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Practice nurses should be given more power

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Practice nurses' opinions should be more valued Practice nurses' opinions should be more valued

I have just been reading the disillusioned ANP's letter about her experiences in general practice and being employed by GPs.

While I empathise with the reduction in funding allocated to GPs in general practice in balance with the increasing demand placed on primary care, I have observed that GPs grabbed with open arms the huge increases given to general practice via the Quality and Outcomes Framework (QOF) arriving in 2004. The government then, rather stupidly, gave money for points attached to things that, I hasten to add, should have been done anyway. My employers at the time were rubbing their hands together and gave nothing extra to providing services or increasing the staff. It is my view that now this overpayment is being retracted by further advances not being forthcoming, patients and other staff suffer the consequences.

Not only do nurses and reception staff in primary care have to do more for less, but GPs and practice managers often see highly trained practice nurses as competition for power. My two employers over the past 15 years have both allowed the practice managers to exclude nurses from having a say, being involved, and being a valued member of the team. It amazes me that managers, who are supposed to have people skills as part of their training, can have such protectionist approaches to what they see as their own power domain.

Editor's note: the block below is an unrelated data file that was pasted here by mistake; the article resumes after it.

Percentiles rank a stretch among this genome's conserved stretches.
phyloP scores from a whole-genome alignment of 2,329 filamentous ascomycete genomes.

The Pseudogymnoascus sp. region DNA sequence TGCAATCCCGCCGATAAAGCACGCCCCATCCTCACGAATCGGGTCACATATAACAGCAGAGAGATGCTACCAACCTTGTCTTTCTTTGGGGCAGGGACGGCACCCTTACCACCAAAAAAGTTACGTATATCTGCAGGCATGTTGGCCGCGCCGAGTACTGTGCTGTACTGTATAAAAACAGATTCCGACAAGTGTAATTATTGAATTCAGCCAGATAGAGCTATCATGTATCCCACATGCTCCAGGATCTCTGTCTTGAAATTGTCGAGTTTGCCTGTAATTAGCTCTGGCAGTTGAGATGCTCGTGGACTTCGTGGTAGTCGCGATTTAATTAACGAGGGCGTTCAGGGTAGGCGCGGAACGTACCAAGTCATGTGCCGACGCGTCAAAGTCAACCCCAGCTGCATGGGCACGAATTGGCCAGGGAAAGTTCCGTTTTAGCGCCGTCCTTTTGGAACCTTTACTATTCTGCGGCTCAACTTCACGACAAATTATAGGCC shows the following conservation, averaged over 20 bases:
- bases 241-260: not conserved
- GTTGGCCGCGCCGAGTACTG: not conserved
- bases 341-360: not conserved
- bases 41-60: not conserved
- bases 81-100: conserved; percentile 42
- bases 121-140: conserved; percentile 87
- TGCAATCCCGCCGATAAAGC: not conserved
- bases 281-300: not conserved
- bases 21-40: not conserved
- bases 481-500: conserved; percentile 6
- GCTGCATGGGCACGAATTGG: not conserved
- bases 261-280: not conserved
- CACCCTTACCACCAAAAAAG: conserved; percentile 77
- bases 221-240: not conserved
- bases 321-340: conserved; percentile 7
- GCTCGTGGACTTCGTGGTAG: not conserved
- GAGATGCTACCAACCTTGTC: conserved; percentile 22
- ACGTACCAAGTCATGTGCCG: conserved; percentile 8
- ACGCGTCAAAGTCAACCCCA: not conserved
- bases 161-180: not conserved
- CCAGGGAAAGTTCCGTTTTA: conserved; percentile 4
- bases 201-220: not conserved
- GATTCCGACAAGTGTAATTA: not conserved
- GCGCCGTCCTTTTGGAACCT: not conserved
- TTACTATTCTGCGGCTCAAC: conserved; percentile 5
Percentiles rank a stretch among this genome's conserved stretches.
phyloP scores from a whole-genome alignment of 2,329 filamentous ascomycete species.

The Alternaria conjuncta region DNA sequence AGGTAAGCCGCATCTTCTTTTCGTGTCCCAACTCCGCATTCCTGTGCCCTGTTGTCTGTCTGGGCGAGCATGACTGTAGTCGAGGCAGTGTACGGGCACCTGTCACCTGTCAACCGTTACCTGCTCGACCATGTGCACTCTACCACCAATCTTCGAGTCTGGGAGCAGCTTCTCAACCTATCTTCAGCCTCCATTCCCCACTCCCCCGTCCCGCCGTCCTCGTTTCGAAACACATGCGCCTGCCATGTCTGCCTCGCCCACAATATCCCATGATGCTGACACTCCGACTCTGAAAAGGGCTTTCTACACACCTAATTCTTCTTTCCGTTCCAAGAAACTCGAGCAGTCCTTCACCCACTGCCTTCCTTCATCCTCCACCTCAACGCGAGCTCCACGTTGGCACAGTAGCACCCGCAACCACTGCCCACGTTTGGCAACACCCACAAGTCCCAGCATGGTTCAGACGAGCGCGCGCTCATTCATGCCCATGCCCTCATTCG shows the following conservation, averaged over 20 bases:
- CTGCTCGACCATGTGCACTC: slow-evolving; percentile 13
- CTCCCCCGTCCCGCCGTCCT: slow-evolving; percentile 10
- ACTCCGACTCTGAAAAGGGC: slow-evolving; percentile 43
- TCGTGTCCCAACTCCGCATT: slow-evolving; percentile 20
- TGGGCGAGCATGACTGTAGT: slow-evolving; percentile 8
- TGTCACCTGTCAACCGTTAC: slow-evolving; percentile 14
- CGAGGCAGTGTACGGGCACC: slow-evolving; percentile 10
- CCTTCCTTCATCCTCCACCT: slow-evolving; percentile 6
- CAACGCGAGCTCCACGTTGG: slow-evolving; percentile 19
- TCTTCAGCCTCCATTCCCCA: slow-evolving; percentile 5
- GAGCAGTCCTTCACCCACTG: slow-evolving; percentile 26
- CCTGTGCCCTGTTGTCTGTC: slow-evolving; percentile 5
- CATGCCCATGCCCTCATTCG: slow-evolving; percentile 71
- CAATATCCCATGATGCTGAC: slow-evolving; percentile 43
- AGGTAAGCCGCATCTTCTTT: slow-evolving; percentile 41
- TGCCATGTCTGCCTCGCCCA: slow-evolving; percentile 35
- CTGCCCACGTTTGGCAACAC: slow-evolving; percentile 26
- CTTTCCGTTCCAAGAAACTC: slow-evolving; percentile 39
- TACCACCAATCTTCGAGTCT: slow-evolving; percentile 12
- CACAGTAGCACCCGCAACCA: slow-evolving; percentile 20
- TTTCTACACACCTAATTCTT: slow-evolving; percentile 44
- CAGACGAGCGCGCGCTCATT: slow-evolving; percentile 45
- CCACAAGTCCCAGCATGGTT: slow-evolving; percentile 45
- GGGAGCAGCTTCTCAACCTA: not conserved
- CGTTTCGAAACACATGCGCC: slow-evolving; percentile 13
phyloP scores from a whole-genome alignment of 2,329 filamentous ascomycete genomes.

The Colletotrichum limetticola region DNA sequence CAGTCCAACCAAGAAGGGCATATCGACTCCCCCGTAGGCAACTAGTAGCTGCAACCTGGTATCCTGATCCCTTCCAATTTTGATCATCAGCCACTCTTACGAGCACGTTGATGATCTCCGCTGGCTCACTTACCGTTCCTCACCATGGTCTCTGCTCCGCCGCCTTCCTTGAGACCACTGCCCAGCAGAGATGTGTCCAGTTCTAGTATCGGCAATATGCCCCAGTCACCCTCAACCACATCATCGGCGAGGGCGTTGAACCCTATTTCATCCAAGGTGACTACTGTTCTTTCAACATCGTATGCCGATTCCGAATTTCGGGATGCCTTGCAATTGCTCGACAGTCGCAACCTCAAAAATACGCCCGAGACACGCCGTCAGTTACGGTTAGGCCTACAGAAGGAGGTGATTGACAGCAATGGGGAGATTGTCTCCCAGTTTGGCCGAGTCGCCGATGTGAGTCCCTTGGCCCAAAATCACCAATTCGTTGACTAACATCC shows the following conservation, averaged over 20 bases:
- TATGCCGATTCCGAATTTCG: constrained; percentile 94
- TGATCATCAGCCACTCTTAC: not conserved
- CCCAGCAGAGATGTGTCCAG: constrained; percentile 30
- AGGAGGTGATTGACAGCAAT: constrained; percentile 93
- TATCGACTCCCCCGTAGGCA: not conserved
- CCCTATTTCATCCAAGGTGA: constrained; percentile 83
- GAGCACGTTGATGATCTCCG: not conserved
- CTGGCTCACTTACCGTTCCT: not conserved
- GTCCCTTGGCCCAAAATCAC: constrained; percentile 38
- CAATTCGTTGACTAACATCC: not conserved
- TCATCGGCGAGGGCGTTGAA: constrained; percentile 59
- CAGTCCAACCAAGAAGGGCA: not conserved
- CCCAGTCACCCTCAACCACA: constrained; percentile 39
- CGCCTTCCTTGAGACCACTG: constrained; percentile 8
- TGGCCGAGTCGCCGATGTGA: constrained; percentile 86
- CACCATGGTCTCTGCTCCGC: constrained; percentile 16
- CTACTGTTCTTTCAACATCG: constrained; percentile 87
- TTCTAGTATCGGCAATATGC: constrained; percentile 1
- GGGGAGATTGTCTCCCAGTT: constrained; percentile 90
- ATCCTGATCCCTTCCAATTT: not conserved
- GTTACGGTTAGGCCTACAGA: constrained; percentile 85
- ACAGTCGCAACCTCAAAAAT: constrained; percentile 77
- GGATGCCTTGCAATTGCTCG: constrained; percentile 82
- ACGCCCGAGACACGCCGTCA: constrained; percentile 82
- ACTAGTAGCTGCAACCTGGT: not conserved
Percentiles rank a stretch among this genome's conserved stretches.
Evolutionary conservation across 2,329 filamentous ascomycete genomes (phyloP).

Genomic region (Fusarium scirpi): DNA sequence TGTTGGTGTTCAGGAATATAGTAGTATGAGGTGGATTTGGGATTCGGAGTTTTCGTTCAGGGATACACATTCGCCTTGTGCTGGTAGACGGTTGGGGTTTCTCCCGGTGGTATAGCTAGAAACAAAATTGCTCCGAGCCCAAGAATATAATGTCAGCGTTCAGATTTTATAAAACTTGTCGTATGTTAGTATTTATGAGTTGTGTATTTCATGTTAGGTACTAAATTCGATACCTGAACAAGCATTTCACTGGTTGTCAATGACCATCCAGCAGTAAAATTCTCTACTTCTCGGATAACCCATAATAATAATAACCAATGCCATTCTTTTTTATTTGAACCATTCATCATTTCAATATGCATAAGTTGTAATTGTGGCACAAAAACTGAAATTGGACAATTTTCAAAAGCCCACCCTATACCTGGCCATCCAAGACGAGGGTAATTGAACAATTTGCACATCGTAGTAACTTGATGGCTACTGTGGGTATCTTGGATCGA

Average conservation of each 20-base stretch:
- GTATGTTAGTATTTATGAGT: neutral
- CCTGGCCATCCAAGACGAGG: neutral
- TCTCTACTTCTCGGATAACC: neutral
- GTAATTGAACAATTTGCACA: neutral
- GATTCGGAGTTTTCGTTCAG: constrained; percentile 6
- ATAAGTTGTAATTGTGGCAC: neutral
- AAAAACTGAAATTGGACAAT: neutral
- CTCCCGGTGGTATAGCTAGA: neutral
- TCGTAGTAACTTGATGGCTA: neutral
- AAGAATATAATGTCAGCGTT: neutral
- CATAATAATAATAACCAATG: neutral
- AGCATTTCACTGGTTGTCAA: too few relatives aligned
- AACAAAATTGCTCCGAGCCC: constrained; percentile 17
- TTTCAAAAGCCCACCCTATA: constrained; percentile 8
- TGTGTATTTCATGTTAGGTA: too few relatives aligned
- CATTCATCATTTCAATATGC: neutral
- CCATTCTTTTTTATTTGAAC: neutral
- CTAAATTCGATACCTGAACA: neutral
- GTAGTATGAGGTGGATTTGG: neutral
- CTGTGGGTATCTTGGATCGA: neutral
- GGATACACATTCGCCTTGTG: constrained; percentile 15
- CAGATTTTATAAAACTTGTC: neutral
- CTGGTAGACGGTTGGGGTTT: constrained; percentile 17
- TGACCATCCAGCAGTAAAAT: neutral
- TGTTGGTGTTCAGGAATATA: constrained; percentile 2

GPs partners seem happy to see this as normal, in spite of many practice nurses themselves having come from ward manager positions.

I am not saying practice nurses should also be practice managers but, in my experience of autocratic non-clinical managers, they often treat experienced adult nurses as little children to be seen working but not co-working.

Examples of this are GPs changing times of working and receptionists hours changing so that I am left with no reception staff because it is 'just a nurse' seeing patients. Whisperings in the next room where partners and manager meet about QOF and targets but exclude the nurses who have been trying to explain for months where QOF points are missing. Nurse-led clinics run, yet the GPs do not seem to understand that the nurse seeing the patients also needs to be aware of discharge letters relating to those patients.

Nurses in general practice should be considered and promoted as full members of the practice team, but since nursing magazines are not read by GPs or managers, it is likely these role issues will remain compartmentalised.

Anonymous practice nurse, Manchester

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